The Domestic Violence Act was intended "to assure the victims of domestic violence the maximum protection from abuse the law can provide." N.J.S.A. 2C:25-18 (emphasis added). The Legislature attempted to address the problem comprehensively by requiring an immediate response when an offense is suspected, by mandating training for Judges as well as court and law enforcement personnel, and by demanding uniformity in the prosecution and adjudication of claims. See N.J.S.A. 2C:25-18; Preamble, L.1994, Joint Resolution No. 2, reprinted at N.J.S.A. 2C:25-17; D.C. v. F.R., 286 N.J. Super. 589, 597 (App. Div. 1996); N.J.S.A. 2C:25-20. The legislative findings underlying the Domestic Violence Act assert:

It is the intent of the Legislature to stress that the primary duty of a law enforcement officer when responding to a domestic violence call is to enforce the laws allegedly violated and to protect the victim. ... It is further intended that the official response to domestic violence shall communicate the attitude that violent behavior will not be excused or tolerated, and shall make clear the fact that the ... [A]ct will be enforced without regard to the fact that the violence grows out of a domestic situation.

[N.J.S.A. 2C:25-18.]

Most importantly, the law was meant to "ensure[] that spouses who were subjected to criminal conduct by their mates had full access to the protections of the legal system." Corrente, supra, 281 N.J. Super. at 248; Peranio, supra, 280 N.J. Super. at 54.

To reach those goals, the Act provides both emergency and long-term civil and criminal remedies and sanctions and encourages the "broad application" of those remedies in the courts of this State. N.J.S.A. 2C:25-18. In the criminal context, an abuser may be subject to arrest upon probable cause and, depending on the existence of various conditions, the seizure of any dangerous weapons he possesses and the revocation of any licenses or permits for the use, possession, or ownership of those weapons. N.J.S.A. 2C:25-21. In the civil context at issue here, the Act permits victims to file a complaint alleging the commission of an act of domestic violence and to seek emergency ex parte relief. N.J.S.A. 2C:25-28. If a victim proves by a preponderance of the evidence, at a hearing in the Family Part held within ten days of the filing of the complaint, that the accused committed an act of domestic violence, or if the accused admits to committing such an act the court may then "grant any relief necessary to prevent further abuse." N.J.S.A. 2C:25-29. Among the remedies provided are: the exclusion of the defendant from the marital premises; visitation orders or suspension of visitation; monetary compensation for losses suffered payable by the defendant; mandatory counseling for defendant; a grant of temporary custody; an order restraining the defendant from making contact with the plaintiff; and the prohibition of defendant from possessing any firearms or certain other weapons. N.J.S.A. 2C:25-29.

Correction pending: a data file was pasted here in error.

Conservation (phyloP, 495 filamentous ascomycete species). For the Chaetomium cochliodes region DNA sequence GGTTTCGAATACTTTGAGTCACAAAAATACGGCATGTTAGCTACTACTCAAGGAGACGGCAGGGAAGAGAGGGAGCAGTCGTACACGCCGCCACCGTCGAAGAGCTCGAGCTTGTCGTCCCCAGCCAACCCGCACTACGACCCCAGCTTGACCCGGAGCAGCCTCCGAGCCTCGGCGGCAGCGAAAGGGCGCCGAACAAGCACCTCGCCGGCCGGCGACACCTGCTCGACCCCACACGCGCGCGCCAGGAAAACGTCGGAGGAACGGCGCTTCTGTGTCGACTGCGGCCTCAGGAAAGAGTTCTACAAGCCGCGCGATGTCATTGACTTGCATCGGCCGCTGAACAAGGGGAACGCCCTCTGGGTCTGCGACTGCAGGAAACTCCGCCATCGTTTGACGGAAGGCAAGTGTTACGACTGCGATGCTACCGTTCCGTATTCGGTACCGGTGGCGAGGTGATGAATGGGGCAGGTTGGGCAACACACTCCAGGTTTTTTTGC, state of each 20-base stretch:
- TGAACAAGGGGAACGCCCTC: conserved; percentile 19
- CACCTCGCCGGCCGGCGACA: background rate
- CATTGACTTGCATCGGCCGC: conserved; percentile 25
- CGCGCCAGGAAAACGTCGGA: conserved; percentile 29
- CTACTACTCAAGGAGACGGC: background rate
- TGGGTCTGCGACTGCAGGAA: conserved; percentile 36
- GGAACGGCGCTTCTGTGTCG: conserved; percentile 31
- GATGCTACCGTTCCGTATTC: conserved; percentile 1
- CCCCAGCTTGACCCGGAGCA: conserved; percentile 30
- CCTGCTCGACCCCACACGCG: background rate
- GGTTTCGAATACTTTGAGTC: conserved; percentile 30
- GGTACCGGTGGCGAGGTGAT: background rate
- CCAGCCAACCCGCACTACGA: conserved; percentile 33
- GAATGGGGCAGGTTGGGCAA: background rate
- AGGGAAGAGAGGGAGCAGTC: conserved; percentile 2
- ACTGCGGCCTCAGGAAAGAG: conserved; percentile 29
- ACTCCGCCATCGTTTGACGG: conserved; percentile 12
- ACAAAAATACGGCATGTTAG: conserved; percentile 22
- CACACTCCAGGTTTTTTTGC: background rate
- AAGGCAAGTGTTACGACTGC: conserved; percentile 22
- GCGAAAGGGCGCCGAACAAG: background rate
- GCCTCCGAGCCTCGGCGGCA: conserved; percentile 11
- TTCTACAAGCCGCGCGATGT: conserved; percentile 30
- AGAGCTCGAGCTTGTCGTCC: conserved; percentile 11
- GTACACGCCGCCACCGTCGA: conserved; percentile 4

The Act and its legislative history confirm that New Jersey has a strong policy against domestic violence. See In re Principato, 139 N.J. 456, 463 (1995); see also State v. Hoffman, 149 N.J. 564, 584 (1997) ("Our law is particularly solicitous of victims of domestic violence . . . ."). Because the Domestic Violence Act is remedial in nature, it is to be liberally construed to achieve its salutary purposes. See Young v. Schering Corp., 141 N.J. 16, 25 (1995); J.N. v. D.S., 300 N.J. Super. 647, 651 (Ch. Div. 1996).

B.

To subject a defendant to one of the remedies discussed above, a plaintiff must first prove that the defendant committed an act of domestic violence, as defined by the statute. N.J.S.A. 2C:25-29(a). N.J.S.A. 2C:25-19(a) specifically defines domestic violence. That section provides:

"Domestic violence" means the occurrence of one or more of the following acts inflicted upon a person protected under this act by an adult or an emancipated minor:

...

(3) Terroristic threats, N.J.S. 2C:12-3

...

(13) Harassment, N.J.S. 2C:33-4 *fn1

[N.J.S.A. 2C:25-19(a).]

As observed by the courts in Corrente, supra, and Peranio, supra, "[i]n enacting the domestic violence law, the Legislature did not create a new class of offenses or interdict acts which otherwise were not addressed by the ." 281 N.J. Super. at 248; 280 N.J. Super. at 54. Rather, the Act incorporates a variety of criminal statutes into its civil and criminal framework.

In the civil context, a court must determine by a preponderance of the evidence whether an act of terroristic threats or harassment, or any other listed prohibited conduct, has been committed. ...